Once Upon a Time In Hollywood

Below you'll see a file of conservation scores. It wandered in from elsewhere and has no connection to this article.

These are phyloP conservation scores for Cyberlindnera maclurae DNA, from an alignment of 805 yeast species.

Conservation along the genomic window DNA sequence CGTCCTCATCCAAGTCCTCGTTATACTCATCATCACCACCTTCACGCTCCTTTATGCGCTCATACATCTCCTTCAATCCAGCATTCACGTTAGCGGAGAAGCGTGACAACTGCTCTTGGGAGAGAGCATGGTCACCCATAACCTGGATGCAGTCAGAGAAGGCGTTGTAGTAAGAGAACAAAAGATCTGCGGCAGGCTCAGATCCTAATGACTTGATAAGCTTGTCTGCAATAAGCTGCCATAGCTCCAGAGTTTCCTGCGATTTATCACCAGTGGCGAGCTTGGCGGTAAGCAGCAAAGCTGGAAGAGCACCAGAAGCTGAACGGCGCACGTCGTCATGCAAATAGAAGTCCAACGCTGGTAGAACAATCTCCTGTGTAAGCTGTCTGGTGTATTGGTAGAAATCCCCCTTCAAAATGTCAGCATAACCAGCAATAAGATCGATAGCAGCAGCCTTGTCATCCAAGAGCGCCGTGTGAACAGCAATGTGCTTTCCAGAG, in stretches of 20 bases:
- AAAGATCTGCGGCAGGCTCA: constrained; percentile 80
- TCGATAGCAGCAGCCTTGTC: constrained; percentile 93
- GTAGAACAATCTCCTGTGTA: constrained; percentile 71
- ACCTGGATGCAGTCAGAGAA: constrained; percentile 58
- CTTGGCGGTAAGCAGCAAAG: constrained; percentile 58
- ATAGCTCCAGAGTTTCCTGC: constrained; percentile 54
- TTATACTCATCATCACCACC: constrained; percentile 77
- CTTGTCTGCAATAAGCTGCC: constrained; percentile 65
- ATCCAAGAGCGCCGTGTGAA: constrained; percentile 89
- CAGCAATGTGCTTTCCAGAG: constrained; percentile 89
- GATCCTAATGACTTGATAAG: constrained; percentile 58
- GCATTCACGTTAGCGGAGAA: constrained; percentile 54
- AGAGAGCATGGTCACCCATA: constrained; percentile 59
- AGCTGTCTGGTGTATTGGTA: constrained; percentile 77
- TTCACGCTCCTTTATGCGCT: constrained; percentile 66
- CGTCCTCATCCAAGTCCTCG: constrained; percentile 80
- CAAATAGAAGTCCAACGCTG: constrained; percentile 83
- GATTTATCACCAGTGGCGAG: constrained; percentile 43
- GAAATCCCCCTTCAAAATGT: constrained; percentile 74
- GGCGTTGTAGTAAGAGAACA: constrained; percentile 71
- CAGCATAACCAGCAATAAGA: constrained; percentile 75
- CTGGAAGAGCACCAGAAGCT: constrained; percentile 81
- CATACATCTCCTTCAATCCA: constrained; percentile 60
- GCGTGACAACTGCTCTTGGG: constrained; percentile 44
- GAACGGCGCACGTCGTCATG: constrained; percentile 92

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This was one of Chabrol's first films. Like with so many early steps into the realm of film directing (cf. Mean Streets by Scorsese and, in a sense, Le deuxiÃ¨me souffle by Melville), one might say that Chabrol managed to scratch together his favourite ingredients, but has not quite managed to bake the perfect cake from them yet. A double tour depicts the ugly truth beneath the glamourous service of the French gentry of the time, but the film's structure is unbalanced. Chabrol spends far too much time on scene setting (Belmondo acting like the clown - always a pleasure), and far too little on the murder (we don't even get to see the corps, except in a flashback once the truth is revealed) and the disentanglement of the mystery. Still, it is amusing enough to watch with good old (or should I say: young) Bebel, some lovely pictures of Aix-en-provence and its surroundings, and all that in colour as early as 1959.